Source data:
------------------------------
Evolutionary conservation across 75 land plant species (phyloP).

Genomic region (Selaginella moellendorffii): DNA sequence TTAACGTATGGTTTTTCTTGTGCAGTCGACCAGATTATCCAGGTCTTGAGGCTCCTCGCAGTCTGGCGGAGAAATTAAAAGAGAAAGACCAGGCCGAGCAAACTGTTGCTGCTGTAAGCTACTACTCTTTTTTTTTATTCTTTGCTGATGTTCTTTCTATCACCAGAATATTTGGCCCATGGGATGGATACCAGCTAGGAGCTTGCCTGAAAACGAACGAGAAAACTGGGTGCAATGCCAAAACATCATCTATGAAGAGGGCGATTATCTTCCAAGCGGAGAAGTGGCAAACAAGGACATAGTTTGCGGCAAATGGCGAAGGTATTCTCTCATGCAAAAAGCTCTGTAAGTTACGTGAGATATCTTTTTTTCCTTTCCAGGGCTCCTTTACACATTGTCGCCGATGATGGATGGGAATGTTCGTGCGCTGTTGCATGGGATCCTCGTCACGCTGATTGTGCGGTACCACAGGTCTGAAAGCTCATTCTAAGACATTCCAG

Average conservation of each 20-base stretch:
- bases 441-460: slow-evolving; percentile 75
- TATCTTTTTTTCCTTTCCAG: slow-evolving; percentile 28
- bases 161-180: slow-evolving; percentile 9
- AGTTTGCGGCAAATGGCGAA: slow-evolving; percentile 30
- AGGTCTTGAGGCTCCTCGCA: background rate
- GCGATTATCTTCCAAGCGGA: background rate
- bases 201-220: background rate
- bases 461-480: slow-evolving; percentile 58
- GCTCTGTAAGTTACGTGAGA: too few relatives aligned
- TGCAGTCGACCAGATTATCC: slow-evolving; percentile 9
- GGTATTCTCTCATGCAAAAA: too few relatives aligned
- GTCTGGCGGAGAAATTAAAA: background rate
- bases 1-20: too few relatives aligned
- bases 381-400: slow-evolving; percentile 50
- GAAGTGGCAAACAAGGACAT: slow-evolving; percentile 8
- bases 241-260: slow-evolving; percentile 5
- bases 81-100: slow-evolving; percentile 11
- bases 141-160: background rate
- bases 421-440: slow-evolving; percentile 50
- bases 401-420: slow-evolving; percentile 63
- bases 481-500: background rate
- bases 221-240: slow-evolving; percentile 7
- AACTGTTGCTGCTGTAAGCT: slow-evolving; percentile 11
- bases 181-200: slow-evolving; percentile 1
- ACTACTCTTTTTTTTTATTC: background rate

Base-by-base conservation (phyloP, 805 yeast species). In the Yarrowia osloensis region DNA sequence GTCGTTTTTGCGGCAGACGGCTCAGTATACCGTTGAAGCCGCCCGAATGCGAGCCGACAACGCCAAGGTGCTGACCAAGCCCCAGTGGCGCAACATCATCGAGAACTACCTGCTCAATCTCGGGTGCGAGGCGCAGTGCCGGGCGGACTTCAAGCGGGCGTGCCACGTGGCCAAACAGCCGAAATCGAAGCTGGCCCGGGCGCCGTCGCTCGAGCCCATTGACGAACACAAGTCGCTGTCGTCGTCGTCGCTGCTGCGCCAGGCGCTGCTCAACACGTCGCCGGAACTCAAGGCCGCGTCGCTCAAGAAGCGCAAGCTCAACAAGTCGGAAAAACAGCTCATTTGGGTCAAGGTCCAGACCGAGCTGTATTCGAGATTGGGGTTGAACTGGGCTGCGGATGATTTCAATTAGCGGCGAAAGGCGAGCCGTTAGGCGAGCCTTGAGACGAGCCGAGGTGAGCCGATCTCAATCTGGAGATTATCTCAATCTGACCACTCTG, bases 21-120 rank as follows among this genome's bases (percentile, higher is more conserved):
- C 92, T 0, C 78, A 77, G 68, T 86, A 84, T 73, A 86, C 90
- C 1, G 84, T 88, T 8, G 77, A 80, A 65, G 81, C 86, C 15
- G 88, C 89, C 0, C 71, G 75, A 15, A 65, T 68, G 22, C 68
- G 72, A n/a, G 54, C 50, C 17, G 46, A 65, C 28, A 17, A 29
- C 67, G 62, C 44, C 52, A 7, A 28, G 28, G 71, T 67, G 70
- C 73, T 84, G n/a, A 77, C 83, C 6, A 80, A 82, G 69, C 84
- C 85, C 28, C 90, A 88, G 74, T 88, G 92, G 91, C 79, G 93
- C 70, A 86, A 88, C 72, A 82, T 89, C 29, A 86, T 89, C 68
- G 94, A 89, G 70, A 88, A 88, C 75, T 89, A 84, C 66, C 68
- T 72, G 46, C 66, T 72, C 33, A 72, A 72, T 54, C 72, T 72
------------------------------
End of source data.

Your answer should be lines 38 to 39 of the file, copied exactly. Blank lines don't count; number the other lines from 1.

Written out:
- G 94, A 89, G 70, A 88, A 88, C 75, T 89, A 84, C 66, C 68
- T 72, G 46, C 66, T 72, C 33, A 72, A 72, T 54, C 72, T 72